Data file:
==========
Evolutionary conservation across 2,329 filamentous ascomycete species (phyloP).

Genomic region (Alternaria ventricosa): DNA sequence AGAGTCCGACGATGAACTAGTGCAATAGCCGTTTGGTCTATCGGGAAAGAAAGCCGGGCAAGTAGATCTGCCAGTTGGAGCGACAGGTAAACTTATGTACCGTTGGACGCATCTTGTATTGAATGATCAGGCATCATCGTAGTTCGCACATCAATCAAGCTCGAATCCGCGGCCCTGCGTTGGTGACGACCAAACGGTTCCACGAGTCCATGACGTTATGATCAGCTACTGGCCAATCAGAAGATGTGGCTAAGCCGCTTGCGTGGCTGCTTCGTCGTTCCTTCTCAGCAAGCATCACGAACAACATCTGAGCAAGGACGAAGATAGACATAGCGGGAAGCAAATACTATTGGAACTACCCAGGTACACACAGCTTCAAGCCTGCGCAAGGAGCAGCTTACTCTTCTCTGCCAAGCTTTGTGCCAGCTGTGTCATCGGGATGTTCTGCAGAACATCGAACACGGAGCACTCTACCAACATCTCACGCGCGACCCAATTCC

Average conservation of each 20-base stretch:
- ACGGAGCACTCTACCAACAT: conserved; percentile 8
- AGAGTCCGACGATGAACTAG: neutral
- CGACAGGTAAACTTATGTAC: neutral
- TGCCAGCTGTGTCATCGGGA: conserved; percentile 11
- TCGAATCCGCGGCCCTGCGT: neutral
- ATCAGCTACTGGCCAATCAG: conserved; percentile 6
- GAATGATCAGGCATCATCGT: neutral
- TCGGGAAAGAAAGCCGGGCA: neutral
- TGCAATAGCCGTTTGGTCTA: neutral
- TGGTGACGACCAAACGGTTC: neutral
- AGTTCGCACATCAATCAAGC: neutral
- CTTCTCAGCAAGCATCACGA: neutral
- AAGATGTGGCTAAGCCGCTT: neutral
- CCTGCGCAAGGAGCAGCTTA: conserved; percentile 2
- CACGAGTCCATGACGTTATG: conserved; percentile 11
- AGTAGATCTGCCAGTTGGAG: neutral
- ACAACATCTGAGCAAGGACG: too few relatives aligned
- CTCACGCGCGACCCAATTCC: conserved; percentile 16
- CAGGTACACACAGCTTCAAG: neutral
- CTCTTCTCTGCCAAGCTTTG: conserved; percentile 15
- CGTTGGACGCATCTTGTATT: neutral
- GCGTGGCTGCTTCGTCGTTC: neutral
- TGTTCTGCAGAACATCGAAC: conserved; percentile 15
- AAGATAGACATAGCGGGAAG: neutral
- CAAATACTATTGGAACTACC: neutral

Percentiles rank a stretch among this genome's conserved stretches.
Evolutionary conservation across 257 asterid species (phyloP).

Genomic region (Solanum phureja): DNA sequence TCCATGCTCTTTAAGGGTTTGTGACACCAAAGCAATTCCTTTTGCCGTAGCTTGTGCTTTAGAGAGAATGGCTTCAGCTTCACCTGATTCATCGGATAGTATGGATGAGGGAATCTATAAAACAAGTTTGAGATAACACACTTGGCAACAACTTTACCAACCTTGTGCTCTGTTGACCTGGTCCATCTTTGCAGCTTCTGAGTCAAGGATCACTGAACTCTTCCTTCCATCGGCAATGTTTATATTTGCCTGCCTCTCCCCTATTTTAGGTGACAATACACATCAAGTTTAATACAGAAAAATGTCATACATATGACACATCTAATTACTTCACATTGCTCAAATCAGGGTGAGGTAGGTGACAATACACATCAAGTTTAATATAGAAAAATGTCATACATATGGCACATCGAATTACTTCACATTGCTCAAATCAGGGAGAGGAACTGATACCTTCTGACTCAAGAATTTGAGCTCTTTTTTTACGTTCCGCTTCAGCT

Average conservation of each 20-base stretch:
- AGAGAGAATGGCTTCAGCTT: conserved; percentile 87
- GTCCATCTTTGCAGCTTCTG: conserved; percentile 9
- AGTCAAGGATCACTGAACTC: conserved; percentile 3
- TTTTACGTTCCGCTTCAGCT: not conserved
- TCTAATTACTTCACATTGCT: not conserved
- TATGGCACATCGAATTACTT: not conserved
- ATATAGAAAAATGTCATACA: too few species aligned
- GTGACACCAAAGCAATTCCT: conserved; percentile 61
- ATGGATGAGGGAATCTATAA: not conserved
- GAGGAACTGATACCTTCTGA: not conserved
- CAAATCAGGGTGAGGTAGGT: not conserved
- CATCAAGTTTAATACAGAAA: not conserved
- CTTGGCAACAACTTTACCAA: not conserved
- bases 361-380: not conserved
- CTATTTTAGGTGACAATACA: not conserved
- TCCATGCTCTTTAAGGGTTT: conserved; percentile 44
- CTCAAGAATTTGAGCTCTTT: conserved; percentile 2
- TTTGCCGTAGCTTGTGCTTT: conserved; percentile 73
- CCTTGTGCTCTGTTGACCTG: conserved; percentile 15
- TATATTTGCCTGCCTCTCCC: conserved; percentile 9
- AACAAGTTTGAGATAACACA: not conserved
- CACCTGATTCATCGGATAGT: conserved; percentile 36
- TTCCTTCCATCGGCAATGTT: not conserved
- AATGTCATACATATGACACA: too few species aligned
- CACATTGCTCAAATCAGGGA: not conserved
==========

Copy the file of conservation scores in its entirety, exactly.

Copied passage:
Evolutionary conservation across 2,329 filamentous ascomycete species (phyloP).

Genomic region (Alternaria ventricosa): DNA sequence AGAGTCCGACGATGAACTAGTGCAATAGCCGTTTGGTCTATCGGGAAAGAAAGCCGGGCAAGTAGATCTGCCAGTTGGAGCGACAGGTAAACTTATGTACCGTTGGACGCATCTTGTATTGAATGATCAGGCATCATCGTAGTTCGCACATCAATCAAGCTCGAATCCGCGGCCCTGCGTTGGTGACGACCAAACGGTTCCACGAGTCCATGACGTTATGATCAGCTACTGGCCAATCAGAAGATGTGGCTAAGCCGCTTGCGTGGCTGCTTCGTCGTTCCTTCTCAGCAAGCATCACGAACAACATCTGAGCAAGGACGAAGATAGACATAGCGGGAAGCAAATACTATTGGAACTACCCAGGTACACACAGCTTCAAGCCTGCGCAAGGAGCAGCTTACTCTTCTCTGCCAAGCTTTGTGCCAGCTGTGTCATCGGGATGTTCTGCAGAACATCGAACACGGAGCACTCTACCAACATCTCACGCGCGACCCAATTCC

Average conservation of each 20-base stretch:
- ACGGAGCACTCTACCAACAT: conserved; percentile 8
- AGAGTCCGACGATGAACTAG: neutral
- CGACAGGTAAACTTATGTAC: neutral
- TGCCAGCTGTGTCATCGGGA: conserved; percentile 11
- TCGAATCCGCGGCCCTGCGT: neutral
- ATCAGCTACTGGCCAATCAG: conserved; percentile 6
- GAATGATCAGGCATCATCGT: neutral
- TCGGGAAAGAAAGCCGGGCA: neutral
- TGCAATAGCCGTTTGGTCTA: neutral
- TGGTGACGACCAAACGGTTC: neutral
- AGTTCGCACATCAATCAAGC: neutral
- CTTCTCAGCAAGCATCACGA: neutral
- AAGATGTGGCTAAGCCGCTT: neutral
- CCTGCGCAAGGAGCAGCTTA: conserved; percentile 2
- CACGAGTCCATGACGTTATG: conserved; percentile 11
- AGTAGATCTGCCAGTTGGAG: neutral
- ACAACATCTGAGCAAGGACG: too few relatives aligned
- CTCACGCGCGACCCAATTCC: conserved; percentile 16
- CAGGTACACACAGCTTCAAG: neutral
- CTCTTCTCTGCCAAGCTTTG: conserved; percentile 15
- CGTTGGACGCATCTTGTATT: neutral
- GCGTGGCTGCTTCGTCGTTC: neutral
- TGTTCTGCAGAACATCGAAC: conserved; percentile 15
- AAGATAGACATAGCGGGAAG: neutral
- CAAATACTATTGGAACTACC: neutral

Percentiles rank a stretch among this genome's conserved stretches.
Evolutionary conservation across 257 asterid species (phyloP).

Genomic region (Solanum phureja): DNA sequence TCCATGCTCTTTAAGGGTTTGTGACACCAAAGCAATTCCTTTTGCCGTAGCTTGTGCTTTAGAGAGAATGGCTTCAGCTTCACCTGATTCATCGGATAGTATGGATGAGGGAATCTATAAAACAAGTTTGAGATAACACACTTGGCAACAACTTTACCAACCTTGTGCTCTGTTGACCTGGTCCATCTTTGCAGCTTCTGAGTCAAGGATCACTGAACTCTTCCTTCCATCGGCAATGTTTATATTTGCCTGCCTCTCCCCTATTTTAGGTGACAATACACATCAAGTTTAATACAGAAAAATGTCATACATATGACACATCTAATTACTTCACATTGCTCAAATCAGGGTGAGGTAGGTGACAATACACATCAAGTTTAATATAGAAAAATGTCATACATATGGCACATCGAATTACTTCACATTGCTCAAATCAGGGAGAGGAACTGATACCTTCTGACTCAAGAATTTGAGCTCTTTTTTTACGTTCCGCTTCAGCT

Average conservation of each 20-base stretch:
- AGAGAGAATGGCTTCAGCTT: conserved; percentile 87
- GTCCATCTTTGCAGCTTCTG: conserved; percentile 9
- AGTCAAGGATCACTGAACTC: conserved; percentile 3
- TTTTACGTTCCGCTTCAGCT: not conserved
- TCTAATTACTTCACATTGCT: not conserved
- TATGGCACATCGAATTACTT: not conserved
- ATATAGAAAAATGTCATACA: too few species aligned
- GTGACACCAAAGCAATTCCT: conserved; percentile 61
- ATGGATGAGGGAATCTATAA: not conserved
- GAGGAACTGATACCTTCTGA: not conserved
- CAAATCAGGGTGAGGTAGGT: not conserved
- CATCAAGTTTAATACAGAAA: not conserved
- CTTGGCAACAACTTTACCAA: not conserved
- bases 361-380: not conserved
- CTATTTTAGGTGACAATACA: not conserved
- TCCATGCTCTTTAAGGGTTT: conserved; percentile 44
- CTCAAGAATTTGAGCTCTTT: conserved; percentile 2
- TTTGCCGTAGCTTGTGCTTT: conserved; percentile 73
- CCTTGTGCTCTGTTGACCTG: conserved; percentile 15
- TATATTTGCCTGCCTCTCCC: conserved; percentile 9
- AACAAGTTTGAGATAACACA: not conserved
- CACCTGATTCATCGGATAGT: conserved; percentile 36
- TTCCTTCCATCGGCAATGTT: not conserved
- AATGTCATACATATGACACA: too few species aligned
- CACATTGCTCAAATCAGGGA: not conserved